Our question is whether Archuleta’s pleadings will support the submission of issues on partial incapacity. Archuleta pleaded for $77.00 per week for 401 weeks, and for general relief. The maximum amount then recoverable by a worker’s compensation claimant for total incapacity was $77.00 per week for 401 weeks. The maximum period of time for which a plaintiff can recover for partial incapacity is 300 weeks. Tex.Rev.Civ.Stat.Ann. art. 8306 § 11. International contends a pleading for $77.00 per week for 401 weeks will support issues only on total incapacity because the period of time for which recovery is sought is longer than that authorized by the statute regarding partial incapacity. We disagree.

A pleading of total incapacity authorizes the submission of issues on partial incapacity. 593 S.W.2d at 311. This Court affirmed the judgment of the trial court awarding damages for partial incapacity. We likewise hold Archuleta’s pleading for $77.00 per week for 401 weeks and for general relief was sufficient to raise the issues of total and partial incapacity.

Our opinion in Rule 277, Tex.R.Civ.P., Select was not entitled to its submission. Submission of disjunctive issues on total incapacity and partial incapacity are appropriate if two alternate theories of recovery are developed. The issues, as requested by Select, constituted a defense and did not develop an alternate ground of recovery. Select Ins. Co., this Court held, would have been entitled to a definition of partial incapacity if requested in substantially correct form. The definition, given with the issue on total incapacity, would have preserved the defense.

Here, Archuleta requested and the trial court properly allowed the issues of total and partial incapacity. The issues are alternate theories of recovery.

We now examine other points presented in the court of appeals to determine if they warrant an affirmance on a ground not considered by that court in making its disposition of the case. Pruitt v. Republic Bankers Life Insurance Company, 491 S.W.2d 109, 112 (Tex.1973).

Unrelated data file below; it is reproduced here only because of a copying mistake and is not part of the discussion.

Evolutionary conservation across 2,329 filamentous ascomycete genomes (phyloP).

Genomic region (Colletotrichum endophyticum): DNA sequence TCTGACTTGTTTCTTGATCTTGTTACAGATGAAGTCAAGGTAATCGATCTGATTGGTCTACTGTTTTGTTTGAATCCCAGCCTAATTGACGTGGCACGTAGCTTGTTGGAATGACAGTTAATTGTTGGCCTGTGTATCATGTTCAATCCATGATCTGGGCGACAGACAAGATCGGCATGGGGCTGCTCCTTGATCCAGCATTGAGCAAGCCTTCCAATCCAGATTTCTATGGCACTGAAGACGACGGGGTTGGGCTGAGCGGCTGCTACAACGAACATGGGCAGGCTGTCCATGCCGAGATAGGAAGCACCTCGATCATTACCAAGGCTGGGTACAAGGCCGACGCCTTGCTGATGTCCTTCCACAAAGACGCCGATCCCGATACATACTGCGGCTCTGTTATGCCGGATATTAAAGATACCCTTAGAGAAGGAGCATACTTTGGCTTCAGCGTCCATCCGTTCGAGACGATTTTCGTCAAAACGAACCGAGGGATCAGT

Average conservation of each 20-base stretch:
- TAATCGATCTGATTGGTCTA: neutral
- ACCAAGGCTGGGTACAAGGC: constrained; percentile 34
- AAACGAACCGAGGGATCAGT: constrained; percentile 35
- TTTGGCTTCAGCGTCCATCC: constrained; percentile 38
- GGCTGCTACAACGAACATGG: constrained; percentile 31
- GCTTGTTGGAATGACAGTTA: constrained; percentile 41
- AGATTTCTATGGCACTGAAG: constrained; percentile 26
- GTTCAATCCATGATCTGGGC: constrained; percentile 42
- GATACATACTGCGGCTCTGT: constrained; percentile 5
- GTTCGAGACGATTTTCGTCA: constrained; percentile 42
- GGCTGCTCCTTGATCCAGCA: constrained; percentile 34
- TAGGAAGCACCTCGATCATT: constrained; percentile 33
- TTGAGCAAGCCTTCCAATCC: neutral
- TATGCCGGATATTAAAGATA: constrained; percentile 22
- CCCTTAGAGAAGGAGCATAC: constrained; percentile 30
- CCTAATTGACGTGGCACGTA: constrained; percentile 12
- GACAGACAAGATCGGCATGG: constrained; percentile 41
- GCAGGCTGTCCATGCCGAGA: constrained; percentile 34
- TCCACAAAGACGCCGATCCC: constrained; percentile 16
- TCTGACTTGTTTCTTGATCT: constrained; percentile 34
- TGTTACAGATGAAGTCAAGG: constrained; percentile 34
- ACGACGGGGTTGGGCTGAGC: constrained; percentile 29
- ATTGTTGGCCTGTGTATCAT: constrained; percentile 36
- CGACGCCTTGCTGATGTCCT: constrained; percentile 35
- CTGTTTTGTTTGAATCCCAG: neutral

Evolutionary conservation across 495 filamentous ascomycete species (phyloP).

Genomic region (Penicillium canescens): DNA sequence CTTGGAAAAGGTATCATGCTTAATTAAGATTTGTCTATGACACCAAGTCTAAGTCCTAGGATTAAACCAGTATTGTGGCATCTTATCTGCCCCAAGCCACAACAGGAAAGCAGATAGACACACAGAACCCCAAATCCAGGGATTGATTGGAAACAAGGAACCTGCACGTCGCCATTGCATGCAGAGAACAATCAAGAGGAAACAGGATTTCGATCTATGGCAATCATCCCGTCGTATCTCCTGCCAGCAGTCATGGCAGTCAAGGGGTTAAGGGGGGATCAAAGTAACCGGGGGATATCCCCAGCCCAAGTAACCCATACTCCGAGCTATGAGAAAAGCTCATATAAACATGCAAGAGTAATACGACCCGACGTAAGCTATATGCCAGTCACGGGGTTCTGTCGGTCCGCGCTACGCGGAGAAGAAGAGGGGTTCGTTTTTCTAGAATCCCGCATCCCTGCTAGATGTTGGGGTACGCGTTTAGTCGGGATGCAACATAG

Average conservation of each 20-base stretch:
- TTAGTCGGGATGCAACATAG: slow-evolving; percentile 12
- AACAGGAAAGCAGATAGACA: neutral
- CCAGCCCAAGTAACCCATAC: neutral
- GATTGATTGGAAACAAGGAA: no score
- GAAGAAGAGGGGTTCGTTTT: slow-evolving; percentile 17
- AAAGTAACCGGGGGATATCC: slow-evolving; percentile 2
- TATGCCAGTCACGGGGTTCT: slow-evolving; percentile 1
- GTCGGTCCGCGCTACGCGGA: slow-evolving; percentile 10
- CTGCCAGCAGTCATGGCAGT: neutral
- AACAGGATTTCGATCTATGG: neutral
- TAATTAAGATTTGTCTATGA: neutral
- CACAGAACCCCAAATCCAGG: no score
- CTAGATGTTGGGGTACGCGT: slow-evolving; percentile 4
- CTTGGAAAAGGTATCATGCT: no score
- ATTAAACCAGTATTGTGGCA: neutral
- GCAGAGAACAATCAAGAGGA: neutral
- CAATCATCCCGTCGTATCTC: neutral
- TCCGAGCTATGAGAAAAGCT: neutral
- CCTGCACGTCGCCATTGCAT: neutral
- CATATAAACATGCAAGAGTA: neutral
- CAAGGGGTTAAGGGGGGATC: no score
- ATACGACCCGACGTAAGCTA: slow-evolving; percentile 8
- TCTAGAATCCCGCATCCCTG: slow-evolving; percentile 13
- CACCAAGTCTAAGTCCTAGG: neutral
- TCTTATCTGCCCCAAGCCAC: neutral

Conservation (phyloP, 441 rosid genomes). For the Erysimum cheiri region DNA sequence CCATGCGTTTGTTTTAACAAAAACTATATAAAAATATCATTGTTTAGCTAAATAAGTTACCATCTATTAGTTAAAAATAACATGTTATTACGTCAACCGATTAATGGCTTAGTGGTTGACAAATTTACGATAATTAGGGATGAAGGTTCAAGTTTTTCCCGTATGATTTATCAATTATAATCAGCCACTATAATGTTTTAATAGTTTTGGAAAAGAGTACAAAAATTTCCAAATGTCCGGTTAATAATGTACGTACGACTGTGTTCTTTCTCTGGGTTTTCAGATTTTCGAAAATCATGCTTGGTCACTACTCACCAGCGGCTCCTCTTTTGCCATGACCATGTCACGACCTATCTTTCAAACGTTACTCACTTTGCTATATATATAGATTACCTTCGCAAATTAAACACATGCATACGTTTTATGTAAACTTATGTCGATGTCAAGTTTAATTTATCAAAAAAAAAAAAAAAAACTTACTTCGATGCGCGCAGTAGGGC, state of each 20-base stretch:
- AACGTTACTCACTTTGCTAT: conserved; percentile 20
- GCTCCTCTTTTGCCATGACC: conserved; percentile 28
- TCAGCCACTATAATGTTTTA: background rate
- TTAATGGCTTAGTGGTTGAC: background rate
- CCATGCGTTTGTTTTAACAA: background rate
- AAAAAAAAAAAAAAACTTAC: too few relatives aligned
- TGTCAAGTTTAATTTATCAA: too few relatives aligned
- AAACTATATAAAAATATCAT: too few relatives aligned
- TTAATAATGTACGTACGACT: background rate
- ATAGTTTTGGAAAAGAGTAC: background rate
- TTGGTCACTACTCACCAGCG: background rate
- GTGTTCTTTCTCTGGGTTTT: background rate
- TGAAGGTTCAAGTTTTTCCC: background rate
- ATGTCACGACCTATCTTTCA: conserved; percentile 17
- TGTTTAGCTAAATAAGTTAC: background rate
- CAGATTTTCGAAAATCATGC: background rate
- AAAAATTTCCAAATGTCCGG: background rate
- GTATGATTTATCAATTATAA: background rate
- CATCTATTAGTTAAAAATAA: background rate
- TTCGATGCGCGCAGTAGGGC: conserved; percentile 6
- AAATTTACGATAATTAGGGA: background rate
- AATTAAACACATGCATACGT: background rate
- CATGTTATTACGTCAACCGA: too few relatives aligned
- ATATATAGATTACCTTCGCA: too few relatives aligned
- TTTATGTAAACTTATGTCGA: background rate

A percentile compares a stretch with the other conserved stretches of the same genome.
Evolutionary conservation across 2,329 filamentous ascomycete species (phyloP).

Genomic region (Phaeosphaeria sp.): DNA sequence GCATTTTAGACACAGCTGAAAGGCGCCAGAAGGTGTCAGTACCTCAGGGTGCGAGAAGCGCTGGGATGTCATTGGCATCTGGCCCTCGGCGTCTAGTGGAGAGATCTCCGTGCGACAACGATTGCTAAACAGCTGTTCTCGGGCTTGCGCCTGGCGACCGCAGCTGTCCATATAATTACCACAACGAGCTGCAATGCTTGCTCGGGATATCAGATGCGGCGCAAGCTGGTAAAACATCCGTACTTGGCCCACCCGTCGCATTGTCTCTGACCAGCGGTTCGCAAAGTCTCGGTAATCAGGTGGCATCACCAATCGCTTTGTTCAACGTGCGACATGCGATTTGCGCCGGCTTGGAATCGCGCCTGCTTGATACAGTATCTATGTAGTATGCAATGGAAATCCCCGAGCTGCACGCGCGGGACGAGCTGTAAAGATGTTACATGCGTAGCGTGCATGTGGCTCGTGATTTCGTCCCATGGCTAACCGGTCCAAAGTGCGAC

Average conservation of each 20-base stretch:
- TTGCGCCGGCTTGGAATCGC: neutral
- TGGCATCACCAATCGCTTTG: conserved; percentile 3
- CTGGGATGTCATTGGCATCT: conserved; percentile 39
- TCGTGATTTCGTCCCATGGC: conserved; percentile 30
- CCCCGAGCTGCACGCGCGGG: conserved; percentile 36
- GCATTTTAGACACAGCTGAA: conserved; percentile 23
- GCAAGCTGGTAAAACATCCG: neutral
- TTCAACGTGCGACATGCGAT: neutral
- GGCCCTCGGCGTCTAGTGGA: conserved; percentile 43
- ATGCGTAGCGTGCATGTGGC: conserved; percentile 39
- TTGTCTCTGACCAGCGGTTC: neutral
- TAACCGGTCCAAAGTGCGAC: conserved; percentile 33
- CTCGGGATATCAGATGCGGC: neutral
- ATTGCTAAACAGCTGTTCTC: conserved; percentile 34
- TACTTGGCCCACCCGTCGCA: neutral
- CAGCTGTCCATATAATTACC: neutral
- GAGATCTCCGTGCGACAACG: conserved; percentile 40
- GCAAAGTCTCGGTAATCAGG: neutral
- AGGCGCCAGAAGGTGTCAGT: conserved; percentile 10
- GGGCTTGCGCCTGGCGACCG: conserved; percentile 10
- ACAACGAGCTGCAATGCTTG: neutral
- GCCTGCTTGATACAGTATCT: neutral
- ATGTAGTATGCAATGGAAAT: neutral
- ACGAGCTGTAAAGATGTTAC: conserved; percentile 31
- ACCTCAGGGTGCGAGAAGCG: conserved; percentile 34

*123 International first asserts that the trial court erred in rendering judgment for Archuleta since there is no finding that she gave timely notice of her injury within the thirty days required by law. Tex.Rev.Civ.Stat.Ann. art. 8307, section 4a. International contended in a sworn denial that Archuleta did not give the required notice. This denial put “notice” in issue. The workers’ compensation statute provides in pertinent part:

Unless the association or subscriber has notice of the injury, no proceeding for compensation for injury under this law shall be maintained unless a notice of the injury shall have been given to the association or subscriber within thirty (30) days after the happening of an injury.

Tex.Rev.Civ.Stat.Ann. art. 8307, section 4a. Notice is made a condition precedent to recovery by this statute.

We may not, however, consider this point because, if sustained, it would require a rendition of judgment for International. When a point of error before the court of appeals would require a different and more favorable judgment than the one rendered, such point must be brought to the Supreme Court by application for writ of error. Jackson v. Ewton, 411 S.W.2d 715, 718 (Tex.1967).

We have examined the remaining points raised by International at the court of appeals. All are overruled. The judgment of the court of appeals is reversed and the judgment of the trial court is affirmed.

End of Document